Additional funding for the study was provided by NIH's National Center for Research Resources.
The researchers were led by Jon E. Tyson, M.D., of the University of Texas Medical School at Houston. Other authors of the study were Nehal A. Parikh, D.O., and Charles Green, Ph.D., also of the University of Texas Medical School at Houston; John Langer, M.S., of the Research Triangle Institute, Research Triangle Park, NC, and Rosemary Higgins, M.D., the program scientist for the NICHD Neonatal Research Network.
The study involved only infants born at level III neonatal intensive care facilities. For this reason, the study findings may not apply to infants born at level I and level II facilities.
Level III facilities are the most advanced of neonatal care facilities. They offer the highly specialized medical care that extremely low birth weight infants need to survive. Most extremely low birth weight infants are born in level III facilities, as it is routine practice to rush women likely to give birth prematurely to level III facilities. However, in some cases, a woman may give birth before she can be brought to a level III facility. These infants are typically cared for at level I and II facilities until they are stable enough to transport to a level III facility.
To conduct their analysis, researchers in the NICHD Neonatal Research Network observed 4,446 infants born at 22-25 weeks' gestational age at hospitals around the United States, explained the NICHD co-author of the study, Rosemary Higgins, M.D.. Dr. Higgins said that extremely low birthweight infants (those weighing less than 1,000 grams, or 2.2 pounds) make up about 1 percent of babies born in the United States each year, or roughly 40,000 babies a year.
Using standardized measures of mental development, vision, and hearing, the researchers assessed the health status of surviving infants when the infants were from 18 to 22 months corrected age — the age they would have been, had they been born full term. Dr. Higgins said that 49 percent of the infants in the study had died, 21 percent lived and did not have a disability, while the remainder experienced some degree of disability.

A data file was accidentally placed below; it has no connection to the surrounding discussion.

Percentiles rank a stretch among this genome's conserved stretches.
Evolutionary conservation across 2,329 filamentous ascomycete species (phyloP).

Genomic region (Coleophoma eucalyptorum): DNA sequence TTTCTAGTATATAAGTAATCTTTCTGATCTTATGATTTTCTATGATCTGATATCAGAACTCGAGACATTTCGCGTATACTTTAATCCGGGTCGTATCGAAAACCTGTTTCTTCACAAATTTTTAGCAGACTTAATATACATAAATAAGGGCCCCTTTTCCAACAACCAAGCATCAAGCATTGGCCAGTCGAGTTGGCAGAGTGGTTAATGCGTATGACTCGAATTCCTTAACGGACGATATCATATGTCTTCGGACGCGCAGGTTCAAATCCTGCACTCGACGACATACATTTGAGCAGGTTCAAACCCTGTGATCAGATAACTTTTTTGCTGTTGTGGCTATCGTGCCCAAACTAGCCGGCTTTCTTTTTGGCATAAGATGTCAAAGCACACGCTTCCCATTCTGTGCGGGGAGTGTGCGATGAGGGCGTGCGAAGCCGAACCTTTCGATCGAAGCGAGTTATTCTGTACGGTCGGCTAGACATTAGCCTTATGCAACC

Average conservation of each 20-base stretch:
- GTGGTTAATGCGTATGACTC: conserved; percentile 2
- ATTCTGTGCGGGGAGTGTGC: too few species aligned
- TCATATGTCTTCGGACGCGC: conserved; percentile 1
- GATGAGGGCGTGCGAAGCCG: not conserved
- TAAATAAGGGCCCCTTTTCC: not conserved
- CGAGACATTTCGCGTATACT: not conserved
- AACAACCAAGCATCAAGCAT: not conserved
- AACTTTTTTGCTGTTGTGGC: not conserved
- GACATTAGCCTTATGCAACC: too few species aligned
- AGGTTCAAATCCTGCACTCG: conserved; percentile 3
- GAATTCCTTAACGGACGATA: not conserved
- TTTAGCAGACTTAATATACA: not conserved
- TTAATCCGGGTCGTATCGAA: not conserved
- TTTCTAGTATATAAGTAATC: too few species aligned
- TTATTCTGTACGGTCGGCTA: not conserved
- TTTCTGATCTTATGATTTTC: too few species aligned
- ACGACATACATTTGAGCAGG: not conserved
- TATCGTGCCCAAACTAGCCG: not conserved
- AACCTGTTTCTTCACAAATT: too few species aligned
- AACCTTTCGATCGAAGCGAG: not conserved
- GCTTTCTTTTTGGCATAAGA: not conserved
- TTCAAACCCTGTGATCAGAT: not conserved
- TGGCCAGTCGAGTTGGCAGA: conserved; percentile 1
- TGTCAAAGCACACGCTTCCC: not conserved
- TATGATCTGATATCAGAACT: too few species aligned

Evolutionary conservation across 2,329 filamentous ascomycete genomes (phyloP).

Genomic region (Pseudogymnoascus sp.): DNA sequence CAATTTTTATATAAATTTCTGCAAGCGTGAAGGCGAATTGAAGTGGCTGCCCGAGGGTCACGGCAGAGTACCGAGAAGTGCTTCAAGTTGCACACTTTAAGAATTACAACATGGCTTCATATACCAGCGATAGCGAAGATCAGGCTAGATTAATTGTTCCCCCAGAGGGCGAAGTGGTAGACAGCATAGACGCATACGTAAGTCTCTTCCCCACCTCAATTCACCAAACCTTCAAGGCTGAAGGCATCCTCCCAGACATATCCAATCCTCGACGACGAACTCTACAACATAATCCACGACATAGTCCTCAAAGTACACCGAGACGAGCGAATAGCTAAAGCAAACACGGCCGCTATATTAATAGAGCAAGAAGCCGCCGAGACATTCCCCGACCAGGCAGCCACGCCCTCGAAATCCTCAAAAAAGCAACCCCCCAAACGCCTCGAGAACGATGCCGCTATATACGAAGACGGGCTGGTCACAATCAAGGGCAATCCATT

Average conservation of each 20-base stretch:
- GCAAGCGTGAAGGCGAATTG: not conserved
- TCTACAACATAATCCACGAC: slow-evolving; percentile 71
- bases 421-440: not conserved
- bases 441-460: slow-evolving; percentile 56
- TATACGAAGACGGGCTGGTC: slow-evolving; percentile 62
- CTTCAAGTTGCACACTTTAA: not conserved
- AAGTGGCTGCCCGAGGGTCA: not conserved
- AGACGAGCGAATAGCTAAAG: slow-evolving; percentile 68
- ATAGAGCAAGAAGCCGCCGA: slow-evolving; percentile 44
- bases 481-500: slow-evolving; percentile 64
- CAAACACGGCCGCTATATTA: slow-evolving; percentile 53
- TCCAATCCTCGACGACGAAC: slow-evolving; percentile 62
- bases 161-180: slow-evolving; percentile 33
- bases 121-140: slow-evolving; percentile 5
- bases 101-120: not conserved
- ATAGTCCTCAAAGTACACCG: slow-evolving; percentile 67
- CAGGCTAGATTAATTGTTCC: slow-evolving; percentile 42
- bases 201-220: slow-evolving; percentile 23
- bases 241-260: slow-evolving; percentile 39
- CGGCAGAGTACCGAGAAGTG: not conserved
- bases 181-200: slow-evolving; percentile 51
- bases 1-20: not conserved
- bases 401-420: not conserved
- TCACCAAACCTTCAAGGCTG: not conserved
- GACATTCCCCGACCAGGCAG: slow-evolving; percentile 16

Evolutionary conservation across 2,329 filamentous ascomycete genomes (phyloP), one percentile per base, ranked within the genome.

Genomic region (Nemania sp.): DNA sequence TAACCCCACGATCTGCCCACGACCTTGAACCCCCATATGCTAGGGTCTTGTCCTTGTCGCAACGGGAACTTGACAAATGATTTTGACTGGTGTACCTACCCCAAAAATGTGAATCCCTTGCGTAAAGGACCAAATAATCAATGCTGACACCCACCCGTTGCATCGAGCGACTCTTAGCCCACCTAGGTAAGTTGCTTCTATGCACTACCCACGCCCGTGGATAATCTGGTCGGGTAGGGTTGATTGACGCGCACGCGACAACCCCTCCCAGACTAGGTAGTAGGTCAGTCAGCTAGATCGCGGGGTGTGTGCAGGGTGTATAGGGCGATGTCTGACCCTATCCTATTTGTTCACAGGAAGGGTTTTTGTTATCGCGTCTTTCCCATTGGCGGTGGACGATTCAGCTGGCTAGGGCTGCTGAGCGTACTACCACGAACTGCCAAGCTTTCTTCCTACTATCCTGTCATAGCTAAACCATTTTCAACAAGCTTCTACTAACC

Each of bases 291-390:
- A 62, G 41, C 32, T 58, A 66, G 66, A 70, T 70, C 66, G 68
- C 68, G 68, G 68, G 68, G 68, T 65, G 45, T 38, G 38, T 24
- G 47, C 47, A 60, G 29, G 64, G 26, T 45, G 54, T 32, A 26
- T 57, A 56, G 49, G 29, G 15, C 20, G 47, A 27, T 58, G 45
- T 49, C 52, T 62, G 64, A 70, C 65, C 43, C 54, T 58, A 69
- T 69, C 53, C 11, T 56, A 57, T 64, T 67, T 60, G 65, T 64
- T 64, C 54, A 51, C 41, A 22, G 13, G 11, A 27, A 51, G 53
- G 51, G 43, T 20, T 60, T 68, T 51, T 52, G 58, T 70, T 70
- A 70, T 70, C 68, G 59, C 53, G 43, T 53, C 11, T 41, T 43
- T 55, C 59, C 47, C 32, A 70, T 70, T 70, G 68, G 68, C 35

After conducting mathematical analyses of all the infants' cases, the researchers determined that infants were more likely to survive — and more likely to survive without disability — if they were of older gestational age, their mothers had been given corticosteroids, if they were female, were single born rather than part of a multiple birth, and been of a higher birthweight.
"Many neonatal intensive care units base treatment decisions mainly on gestational age," said Dr. Higgins. "We found that it's much more accurate if the assessment is based on the combination of 5 factors, rather than just on gestational age."
Dr. Higgins added that it is often difficult to accurately estimate gestational age, and a preterm infant may be as much as a week or two younger, or older, than believed.
She noted that the researchers found that race appeared to play no role in subsequent survival or chances of disability.
She stressed that the study data could not be used to predict with certainty the outcome of individual cases.
"A lot of medicine is a judgment call," Dr. Higgins said. "We provided our data in the hope that it would be helpful for making the best judgments for a particular situation."
A video interview with Dr. Higgins in which she provides additional information about the study and the online tool is available at http://www.nichd.nih.gov/news/resources/links/neonatal/.
The NICHD sponsors research on development, before and after birth; maternal, child, and family health; reproductive biology and population issues; and medical rehabilitation. For more information, visit the Institute's Web site at http://www.nichd.nih.gov/.
About the National Institutes of Health (NIH): NIH, the nation's medical research agency, includes 27 Institutes and Centers and is a component of the U.S. Department of Health and Human Services. NIH is the primary federal agency conducting and supporting basic, clinical, and translational medical research, and is investigating the causes, treatments, and cures for both common and rare diseases. For more information about NIH and its programs, visit www.nih.gov.